Example

/*
*This example shows some special cases of atan2() method in Java
*/
import java.lang.*; //importing java.lang package

public class JavaMathExample {
    public static void main(String[] args) {

        //Declaring variables
        double positiveZero = 0;
        double negativeZero = -0;
        double positiveInfinity = Double.POSITIVE_INFINITY;
        double negativeInfinity = Double.NEGATIVE_INFINITY;
        double nan = Double.NaN;
        double result;

        //Here argument is positive zero, output will also be positive zero
        result = Math.atan2(positiveZero);
        System.out.println(result);

        //Here argument is negative zero, output will be positive zero
        result = Math.atan2(negativeZero);
        System.out.println(result);

        //Here argument is positive infinity, output will also be positive infinity
        result = Math.atan2(positiveInfinity);
        System.out.println(result);

        //Here argument is negative infinity, output will be negative infinity
        result = Math.atan2(negativeInfinity);
        System.out.println(result);

        //Here argument is NaN, output will be NaN
        result = Math.atan2(nan);
        System.out.println(result);


    }

}

Output:

 

Parameters of atan2() Method in Java

x, y – Where x and y are any valid double input values. These parameters are required.
y – the ordinate coordinate
x – the abscissa coordinate

 

Error Handling

If x and y parameters are not a number atan2() method will return an error.
If there are no arguments(x and y – input value) pass to the method, the compiler will produce an error.
Example

/*
*This example returns a compile time error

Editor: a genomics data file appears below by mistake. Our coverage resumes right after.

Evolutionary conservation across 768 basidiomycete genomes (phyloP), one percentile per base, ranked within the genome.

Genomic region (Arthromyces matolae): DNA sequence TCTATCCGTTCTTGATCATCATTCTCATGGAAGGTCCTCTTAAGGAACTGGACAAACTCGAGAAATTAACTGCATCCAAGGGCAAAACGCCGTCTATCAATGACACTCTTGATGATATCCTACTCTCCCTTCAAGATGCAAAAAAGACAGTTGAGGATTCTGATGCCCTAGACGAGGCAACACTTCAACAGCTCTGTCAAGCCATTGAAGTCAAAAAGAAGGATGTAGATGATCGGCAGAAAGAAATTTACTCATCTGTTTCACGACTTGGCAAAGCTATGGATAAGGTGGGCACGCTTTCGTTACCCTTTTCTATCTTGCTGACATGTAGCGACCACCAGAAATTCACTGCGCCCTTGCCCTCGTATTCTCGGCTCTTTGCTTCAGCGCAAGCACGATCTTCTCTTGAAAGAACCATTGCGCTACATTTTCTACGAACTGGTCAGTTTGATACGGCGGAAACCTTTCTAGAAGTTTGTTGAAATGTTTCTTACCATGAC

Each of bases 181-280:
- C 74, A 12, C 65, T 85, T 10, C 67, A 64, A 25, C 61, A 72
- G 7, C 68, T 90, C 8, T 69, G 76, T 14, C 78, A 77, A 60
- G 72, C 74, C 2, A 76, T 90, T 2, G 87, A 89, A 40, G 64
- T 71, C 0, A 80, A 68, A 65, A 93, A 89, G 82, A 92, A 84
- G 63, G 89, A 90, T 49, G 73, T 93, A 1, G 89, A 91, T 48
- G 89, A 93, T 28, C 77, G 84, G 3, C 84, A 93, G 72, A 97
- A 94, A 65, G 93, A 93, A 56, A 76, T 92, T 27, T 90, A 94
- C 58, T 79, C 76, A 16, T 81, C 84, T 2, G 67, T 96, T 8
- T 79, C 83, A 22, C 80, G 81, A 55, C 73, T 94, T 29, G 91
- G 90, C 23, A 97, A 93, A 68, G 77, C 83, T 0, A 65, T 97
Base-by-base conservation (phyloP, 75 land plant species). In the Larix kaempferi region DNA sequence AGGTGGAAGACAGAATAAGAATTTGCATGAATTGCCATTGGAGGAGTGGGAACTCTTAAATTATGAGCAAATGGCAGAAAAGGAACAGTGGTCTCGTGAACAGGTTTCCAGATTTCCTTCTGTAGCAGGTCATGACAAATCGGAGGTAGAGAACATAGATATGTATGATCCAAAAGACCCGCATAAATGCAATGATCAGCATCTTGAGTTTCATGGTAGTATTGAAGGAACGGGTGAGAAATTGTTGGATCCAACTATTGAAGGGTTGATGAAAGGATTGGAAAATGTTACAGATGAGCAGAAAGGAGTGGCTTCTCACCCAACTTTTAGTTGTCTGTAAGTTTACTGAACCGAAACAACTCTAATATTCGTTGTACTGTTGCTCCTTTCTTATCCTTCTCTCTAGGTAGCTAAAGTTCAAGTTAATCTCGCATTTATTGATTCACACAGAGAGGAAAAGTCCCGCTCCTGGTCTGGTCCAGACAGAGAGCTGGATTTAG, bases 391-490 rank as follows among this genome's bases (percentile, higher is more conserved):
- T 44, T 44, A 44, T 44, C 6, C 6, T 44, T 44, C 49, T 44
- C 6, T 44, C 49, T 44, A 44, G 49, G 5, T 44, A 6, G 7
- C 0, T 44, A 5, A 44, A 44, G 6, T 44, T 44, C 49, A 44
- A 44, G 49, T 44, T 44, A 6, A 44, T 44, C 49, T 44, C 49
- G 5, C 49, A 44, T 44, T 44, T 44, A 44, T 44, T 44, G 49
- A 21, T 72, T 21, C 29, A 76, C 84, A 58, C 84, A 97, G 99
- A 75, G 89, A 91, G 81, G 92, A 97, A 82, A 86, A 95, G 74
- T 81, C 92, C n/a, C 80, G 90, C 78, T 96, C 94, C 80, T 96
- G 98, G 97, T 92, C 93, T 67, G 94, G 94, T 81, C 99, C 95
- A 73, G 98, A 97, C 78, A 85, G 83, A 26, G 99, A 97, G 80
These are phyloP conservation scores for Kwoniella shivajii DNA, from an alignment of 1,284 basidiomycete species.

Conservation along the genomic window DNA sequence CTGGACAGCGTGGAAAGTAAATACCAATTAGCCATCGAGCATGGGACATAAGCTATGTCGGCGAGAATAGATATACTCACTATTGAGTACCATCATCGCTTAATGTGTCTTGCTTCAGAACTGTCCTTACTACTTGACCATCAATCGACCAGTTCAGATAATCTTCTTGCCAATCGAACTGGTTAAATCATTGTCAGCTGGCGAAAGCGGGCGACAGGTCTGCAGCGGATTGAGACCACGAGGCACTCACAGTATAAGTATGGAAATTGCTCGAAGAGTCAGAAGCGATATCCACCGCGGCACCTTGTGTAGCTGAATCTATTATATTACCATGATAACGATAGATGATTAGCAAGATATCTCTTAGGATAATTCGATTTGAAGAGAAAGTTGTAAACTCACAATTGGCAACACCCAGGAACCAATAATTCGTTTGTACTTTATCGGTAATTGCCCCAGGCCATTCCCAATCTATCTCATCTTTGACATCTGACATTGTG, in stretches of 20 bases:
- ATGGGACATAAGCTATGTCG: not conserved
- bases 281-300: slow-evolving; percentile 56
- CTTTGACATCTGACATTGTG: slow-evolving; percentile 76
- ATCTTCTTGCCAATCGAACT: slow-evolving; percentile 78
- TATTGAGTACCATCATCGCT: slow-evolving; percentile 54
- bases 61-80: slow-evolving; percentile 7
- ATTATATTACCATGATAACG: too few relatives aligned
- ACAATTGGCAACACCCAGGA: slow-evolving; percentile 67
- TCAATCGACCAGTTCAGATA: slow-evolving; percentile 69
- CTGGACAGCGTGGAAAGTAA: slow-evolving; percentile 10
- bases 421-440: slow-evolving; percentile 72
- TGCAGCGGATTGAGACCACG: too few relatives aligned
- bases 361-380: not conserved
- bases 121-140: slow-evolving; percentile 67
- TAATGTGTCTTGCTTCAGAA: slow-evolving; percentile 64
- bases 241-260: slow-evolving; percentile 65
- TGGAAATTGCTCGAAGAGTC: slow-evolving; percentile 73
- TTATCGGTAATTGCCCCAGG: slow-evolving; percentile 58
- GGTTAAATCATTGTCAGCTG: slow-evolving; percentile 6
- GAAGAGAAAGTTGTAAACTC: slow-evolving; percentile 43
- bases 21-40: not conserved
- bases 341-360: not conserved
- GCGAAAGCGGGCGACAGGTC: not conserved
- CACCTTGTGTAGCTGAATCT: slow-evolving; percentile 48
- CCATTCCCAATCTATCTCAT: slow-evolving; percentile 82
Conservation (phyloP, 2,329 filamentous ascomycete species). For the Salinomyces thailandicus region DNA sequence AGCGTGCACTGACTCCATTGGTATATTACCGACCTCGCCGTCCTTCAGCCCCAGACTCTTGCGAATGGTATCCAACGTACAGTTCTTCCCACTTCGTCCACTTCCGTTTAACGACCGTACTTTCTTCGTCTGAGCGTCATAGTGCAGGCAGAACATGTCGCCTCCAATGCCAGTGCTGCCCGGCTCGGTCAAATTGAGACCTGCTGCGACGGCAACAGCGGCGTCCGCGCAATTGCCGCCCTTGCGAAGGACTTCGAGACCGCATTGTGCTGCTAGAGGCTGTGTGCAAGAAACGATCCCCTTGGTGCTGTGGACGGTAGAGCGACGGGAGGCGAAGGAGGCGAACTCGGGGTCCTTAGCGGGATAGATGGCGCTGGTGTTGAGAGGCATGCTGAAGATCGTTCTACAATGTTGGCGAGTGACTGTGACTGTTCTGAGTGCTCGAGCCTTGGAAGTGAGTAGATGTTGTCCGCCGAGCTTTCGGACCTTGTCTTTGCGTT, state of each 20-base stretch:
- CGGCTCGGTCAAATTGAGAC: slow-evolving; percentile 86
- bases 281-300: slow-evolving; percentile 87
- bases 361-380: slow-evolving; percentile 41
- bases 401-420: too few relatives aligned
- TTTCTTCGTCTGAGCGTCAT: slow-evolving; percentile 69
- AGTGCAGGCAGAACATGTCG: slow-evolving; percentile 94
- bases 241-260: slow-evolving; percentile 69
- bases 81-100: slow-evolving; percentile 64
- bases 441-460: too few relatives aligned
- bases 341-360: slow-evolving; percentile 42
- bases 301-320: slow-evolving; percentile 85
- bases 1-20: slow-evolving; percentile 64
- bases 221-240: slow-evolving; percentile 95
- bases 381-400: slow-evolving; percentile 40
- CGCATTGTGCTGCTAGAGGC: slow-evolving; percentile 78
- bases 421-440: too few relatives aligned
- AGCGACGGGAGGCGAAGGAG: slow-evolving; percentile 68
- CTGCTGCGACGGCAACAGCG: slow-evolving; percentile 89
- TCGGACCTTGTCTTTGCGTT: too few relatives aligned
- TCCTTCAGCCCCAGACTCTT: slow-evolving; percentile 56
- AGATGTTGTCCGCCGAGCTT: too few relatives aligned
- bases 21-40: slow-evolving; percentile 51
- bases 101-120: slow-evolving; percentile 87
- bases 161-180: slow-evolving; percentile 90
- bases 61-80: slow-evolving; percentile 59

*/
import java.lang.*; //importing java.lang package

public class JavaMathExample {
    public static void main(String[] args) {

        //Declaring variables
        String x = "Not a number";
        double result;

        //argument is not a number
        result = Math.atan2(x);
        System.out.println(result);

        //Here no argument is used
        result = Math.atan2();
        System.out.println(result);


    }

}

Output:
Error

 

Return Value of atan2() Method in Java

atan2() method returns the angle theta from the conversion of rectangular coordinates (x, y) to polar coordinates (r, theta) of a double value for the given inputs (x, y – parameters).
the theta component of the point (r, theta) in polar coordinates that corresponds to the point (x, y) in Cartesian coordinates.

 

Java atan2() Method Example 1

import java.lang.*; //importing java.lang package

public class JavaMathExample {
    public static void main(String[] args) {
        double negativeValue = -18.869;
        double positiveValue = 27.78639;
        double zero = 0;
        System.out.println("angle theta from the conversion of rectangular coordinates (x, y) to polar coordinates (r, theta) of a Negative Value: "+Math.atan2(negativeValue));
        System.out.println("angle theta from the conversion of rectangular coordinates (x, y) to polar coordinates (r, theta) of a Positive Value: "+Math.atan2(positiveValue));
        System.out.println("angle theta from the conversion of rectangular coordinates (x, y) to polar coordinates (r, theta) of Zero: "+Math.atan2(zero));

    }
}

Output:

 

Java atan2() Method Example 2

import java.lang.*; //importing java.lang package

public class JavaMathExample {
    public static void main(String[] args) {
        //Declare and initialize an array containing double values
        double test [] = { Double.MAX_VALUE, Double.MIN_VALUE, 
		Double.NaN, Double.MIN_EXPONENT, 42.867e-12, 16.852, 0, -2.58, -78.8569e7 };

        //Use for loop to print angle theta from the conversion of rectangular coordinates (x, y) to polar coordinates (r, theta) of each element of the array
        for (int i=0; i < test.length; i++) {
            System.out.println(  Math.atan2(test[i])  );
        }

    }
}

Output: